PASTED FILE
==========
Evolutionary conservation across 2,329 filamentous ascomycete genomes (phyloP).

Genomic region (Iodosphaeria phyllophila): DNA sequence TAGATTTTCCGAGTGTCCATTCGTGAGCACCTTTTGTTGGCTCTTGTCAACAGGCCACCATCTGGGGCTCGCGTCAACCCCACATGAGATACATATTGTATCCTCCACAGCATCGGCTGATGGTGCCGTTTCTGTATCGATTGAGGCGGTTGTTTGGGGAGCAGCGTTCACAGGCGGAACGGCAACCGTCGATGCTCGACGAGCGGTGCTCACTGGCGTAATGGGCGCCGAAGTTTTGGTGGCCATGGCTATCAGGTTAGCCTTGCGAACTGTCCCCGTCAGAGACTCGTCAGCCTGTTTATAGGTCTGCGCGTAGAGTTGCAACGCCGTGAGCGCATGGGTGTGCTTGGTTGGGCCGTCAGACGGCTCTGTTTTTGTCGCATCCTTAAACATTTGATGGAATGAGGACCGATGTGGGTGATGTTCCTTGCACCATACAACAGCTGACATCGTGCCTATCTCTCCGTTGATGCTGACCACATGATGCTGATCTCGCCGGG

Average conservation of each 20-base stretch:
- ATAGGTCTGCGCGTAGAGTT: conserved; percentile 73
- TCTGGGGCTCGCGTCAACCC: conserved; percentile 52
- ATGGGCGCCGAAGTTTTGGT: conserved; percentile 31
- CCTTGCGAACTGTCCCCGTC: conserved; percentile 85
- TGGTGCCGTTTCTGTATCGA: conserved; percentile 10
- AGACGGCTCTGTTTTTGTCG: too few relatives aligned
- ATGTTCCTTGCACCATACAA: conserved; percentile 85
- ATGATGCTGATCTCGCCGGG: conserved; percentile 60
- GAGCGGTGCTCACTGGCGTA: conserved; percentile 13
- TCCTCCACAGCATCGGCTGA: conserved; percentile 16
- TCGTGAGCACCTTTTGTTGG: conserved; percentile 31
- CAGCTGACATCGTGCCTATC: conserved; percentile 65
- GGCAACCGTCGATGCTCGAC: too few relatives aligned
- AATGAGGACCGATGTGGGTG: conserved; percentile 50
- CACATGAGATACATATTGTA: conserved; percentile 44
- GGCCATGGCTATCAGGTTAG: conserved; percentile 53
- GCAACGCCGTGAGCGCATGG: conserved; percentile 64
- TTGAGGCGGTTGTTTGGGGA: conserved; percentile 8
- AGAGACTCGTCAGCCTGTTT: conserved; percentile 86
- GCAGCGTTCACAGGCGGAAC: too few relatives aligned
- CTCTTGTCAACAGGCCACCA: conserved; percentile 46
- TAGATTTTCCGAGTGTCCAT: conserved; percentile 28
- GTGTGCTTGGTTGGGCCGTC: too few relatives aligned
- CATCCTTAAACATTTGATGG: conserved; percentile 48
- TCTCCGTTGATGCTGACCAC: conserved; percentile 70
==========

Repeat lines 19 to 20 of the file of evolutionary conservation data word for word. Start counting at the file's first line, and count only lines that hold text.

- GGCCATGGCTATCAGGTTAG: conserved; percentile 53
- GCAACGCCGTGAGCGCATGG: conserved; percentile 64